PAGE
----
Lora Bray is a research librarian at CUNA.
I was in the checkout line at the grocery store when the lady ahead of me experienced a difficult moment that gave me pause.
The shopper paid close attention to the running total as the checker scanned her items. Suddenly, she raised a hand to halt proceedings. “Stop—that’s all I can afford.”
The sensitive checker complied as the customer considered. “Wait, I think we can do a few more…” A couple more items were bagged before she again stopped the process. The checker set unpurchased items aside for re-shelving as the self-conscious shopper apologetically turned to me.
“I am sorry to hold you up,” she said. “I’ve got only so much in the budget.”
I waved aside her comment and smiled. “No worries,” I said. She unnecessarily thanked me, thanked the astute checker, and departed.
I considered. The shopper was clearly embarrassed by the turn of events. Could she lean on a credit union for help and for advice on how to manage her available funds?
For consumers, is there awareness that they, in the words of songwriter Bill Withers, “just might have a problem that you’ll understand?” How can you reach those who are unsure how—or are afraid—to ask for help?
Think about how you can fill the unspoken needs they won’t let show as you peruse this week’s research.
The Great Recession
“Sometimes in our lives, we all have pain, we all have sorrow…” The Great Recession has been one of those times.
See “A Closer Look at Nonparticipants During and After the Great Recession” by the Federal Reserve Bank of Atlanta. This study examines the significant number of people who cited “schooling” as a reason for leaving the labor force:
The increased use of “schooling” as a reason for leaving the workforce “has more likely been a response to lower opportunity costs of schooling during economic downturns rather than the result of workers trying to overcome skill mismatch in the labor market.” Furthermore, “the decline in labor force participation since 2008 is likely more transitory than permanent.”
“During the Great Recession, More Young Adults Lived with Parents,” according to a US2010 Project paper.
Note the recession’s impact on people ages 20-34. Many have been forced to lean on their parents: 24% lived with mom and dad from 2007 to 2009, up from 17% in 1980. Forty-three percent of those under 25 lived at home, and “levels of co-residence are also much higher for men than for women, for minorities than for whites, and for persons with lower education.”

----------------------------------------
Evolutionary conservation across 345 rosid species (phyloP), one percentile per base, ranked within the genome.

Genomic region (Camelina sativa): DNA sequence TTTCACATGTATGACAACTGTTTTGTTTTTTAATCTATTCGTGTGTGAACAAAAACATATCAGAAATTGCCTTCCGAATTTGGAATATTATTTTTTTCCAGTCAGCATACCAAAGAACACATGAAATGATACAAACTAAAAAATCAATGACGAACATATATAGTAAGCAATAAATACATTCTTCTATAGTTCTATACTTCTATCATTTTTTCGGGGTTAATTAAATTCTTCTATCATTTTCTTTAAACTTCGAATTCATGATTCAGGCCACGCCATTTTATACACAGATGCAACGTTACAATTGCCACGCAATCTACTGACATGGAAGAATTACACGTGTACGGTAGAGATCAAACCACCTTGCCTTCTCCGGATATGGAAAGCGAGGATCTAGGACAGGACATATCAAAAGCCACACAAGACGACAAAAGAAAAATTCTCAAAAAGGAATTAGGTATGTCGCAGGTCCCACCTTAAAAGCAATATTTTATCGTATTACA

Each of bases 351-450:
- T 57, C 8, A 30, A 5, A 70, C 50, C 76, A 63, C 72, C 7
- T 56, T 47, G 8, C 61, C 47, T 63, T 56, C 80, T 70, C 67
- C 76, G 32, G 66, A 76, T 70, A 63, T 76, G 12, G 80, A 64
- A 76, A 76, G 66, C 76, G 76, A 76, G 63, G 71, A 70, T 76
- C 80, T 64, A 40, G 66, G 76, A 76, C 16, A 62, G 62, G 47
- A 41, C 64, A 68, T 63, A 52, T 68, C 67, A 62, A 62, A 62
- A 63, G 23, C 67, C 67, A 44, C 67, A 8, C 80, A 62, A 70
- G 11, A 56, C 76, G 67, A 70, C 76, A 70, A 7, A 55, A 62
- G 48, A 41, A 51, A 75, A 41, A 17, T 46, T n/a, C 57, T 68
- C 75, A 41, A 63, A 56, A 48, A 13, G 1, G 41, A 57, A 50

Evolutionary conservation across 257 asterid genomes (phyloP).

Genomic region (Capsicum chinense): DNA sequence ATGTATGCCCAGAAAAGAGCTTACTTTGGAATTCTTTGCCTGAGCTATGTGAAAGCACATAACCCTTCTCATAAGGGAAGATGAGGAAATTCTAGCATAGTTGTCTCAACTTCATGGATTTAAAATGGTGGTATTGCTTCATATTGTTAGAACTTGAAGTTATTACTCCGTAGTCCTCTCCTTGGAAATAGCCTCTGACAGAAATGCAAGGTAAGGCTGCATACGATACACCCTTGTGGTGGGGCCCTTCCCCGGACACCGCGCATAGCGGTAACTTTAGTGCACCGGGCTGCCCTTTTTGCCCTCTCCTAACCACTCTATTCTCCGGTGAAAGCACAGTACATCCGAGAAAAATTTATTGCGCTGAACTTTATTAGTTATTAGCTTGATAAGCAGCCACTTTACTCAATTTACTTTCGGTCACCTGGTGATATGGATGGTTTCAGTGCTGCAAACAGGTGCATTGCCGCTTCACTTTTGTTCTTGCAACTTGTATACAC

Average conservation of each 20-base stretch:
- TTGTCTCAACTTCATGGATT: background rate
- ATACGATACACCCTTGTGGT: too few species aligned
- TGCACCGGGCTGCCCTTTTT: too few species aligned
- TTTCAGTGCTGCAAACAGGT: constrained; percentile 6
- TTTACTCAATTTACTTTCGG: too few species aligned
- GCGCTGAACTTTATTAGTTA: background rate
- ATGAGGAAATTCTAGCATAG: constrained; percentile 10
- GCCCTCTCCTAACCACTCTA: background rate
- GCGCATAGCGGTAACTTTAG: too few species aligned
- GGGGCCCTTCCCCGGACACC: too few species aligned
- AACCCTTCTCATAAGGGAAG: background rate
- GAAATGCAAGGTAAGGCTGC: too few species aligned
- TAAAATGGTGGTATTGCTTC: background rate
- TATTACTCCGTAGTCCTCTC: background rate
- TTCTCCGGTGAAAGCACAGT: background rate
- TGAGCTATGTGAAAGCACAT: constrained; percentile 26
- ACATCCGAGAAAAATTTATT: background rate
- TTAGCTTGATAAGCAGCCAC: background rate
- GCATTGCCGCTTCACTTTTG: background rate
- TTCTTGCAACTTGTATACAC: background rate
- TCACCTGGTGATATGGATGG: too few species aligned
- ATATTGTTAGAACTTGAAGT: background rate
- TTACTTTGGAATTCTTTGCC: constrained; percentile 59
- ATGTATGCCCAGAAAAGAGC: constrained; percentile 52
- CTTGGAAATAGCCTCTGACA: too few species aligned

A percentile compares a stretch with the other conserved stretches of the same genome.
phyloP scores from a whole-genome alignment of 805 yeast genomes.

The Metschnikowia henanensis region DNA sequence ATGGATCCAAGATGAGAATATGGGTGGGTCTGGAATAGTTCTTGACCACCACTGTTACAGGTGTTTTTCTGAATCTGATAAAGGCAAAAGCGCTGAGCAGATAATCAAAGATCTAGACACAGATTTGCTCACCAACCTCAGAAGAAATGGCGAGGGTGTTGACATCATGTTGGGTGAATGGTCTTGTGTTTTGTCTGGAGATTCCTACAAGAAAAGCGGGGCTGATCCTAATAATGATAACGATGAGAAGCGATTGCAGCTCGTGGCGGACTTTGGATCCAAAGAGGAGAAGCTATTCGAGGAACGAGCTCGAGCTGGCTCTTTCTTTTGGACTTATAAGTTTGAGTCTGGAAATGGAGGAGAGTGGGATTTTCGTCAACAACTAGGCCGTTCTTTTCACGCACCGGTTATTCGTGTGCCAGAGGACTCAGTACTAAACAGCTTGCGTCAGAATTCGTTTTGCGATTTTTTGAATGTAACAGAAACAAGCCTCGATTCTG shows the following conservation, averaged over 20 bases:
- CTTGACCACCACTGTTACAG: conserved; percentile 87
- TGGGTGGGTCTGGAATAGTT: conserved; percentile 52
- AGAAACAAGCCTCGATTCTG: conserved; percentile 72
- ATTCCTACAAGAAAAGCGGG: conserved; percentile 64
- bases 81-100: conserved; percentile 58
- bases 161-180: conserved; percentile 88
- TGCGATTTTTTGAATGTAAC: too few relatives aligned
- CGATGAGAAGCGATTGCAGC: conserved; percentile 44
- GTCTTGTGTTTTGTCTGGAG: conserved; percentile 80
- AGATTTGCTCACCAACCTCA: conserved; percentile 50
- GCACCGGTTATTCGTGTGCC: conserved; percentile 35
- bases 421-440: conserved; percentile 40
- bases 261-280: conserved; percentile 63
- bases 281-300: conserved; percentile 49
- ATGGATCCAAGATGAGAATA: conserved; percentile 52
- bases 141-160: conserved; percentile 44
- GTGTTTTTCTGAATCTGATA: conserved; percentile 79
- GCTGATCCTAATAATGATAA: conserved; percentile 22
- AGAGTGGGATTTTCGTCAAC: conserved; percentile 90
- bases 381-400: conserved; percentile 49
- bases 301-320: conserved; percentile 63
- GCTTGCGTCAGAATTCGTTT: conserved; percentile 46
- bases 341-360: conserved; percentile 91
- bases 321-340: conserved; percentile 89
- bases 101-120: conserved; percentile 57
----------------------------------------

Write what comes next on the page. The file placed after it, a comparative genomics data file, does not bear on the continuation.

For more on where we live in these difficult times, examine “Shifting Confidence in Homeownership: The Great Recession” by the Federal Reserve Bank of Boston: “People who lived (in 2008) in ZIP codes that were hard hit by the crash…are significantly more likely to be confident about owning a home if they are older…but are significantly less likely to be confident about owning a home if they are younger.”
The results imply “something like hands-on experience is required to change confidence in home ownership. This is because presumably almost everyone was exposed to multiple media headlines about what had happened in their neighborhood…and yet they do not show a similar divergence in confidence.”
The recession’s effects on governmental policies are examined in “Great Recession and Fiscal Squeeze at U.S. Subnational Government Level” by the International Monetary Fund.
At issue is whether “the current fiscal rules are forcing states to undertake overly drastic procyclical policies that could derail or delay recovery and weaken long-term economic performance. Our conclusion is that far-reaching changes to current borrowing rules are unlikely and unnecessary…”
Finally on the recession’s impact, see “Weathering the Recession: The Financial Crisis and Family Wealth Changes in Low-Income Neighborhoods” by the Urban Institute. “Asset and debt levels remained lower for vulnerable families, and low-income families disproportionately lost equity during the crisis. Yet even in 2008/09, home equity was substantial and an important component of wealth ($66,000, more than four times as much as families had in savings) for the nearly half of families who were homeowners.”
Consumers need a hand
Do you offer retirement advice? Discover a need in “Social Security Advice That Harms Wives” as suggested by Boston College. “Most financial advisers give troubling advice to married couples about when to claim their Social Security benefits, advice that can substantially reduce their wife’s income during retirement.”
Many consumers aren’t aware of the benefits of delaying acceptance of benefits, which also benefits the wife with larger payments.
A survey reveals that “just 44 percent of advisers said they were aware that all workers’ Social Security benefits increase with age…an individual who is age 62 can increase the size of his or her monthly Social Security check by more than one-third by waiting to file for benefits at age 66 and by more than 75 percent by waiting until 70.”
The mystique of Social Security affects all generations, however. See “A Young Person’s Guide to Social Security” by the Economic Policy Institute.
Many younger people believe Social Security will disappear. This, combined with general apathy on the subject, means “Young people are uninformed and therefore misinformed. They do not understand how Social Security works, who it affects, and how it fits into their future plans.”
Finally, learn that “Women Are Taking on Greater Financial Challenges” according to Prudential. This study looks at the differences in “financial perceptions, approaches, goals, and confidence” between men and women.
Among the key findings:
Do you allow your members to lean on you with their personal finance issues, financial literacy concerns, or other needs? What might your caring response mean on a very personal level? Perhaps more than you think.
“We all need somebody to lean on.”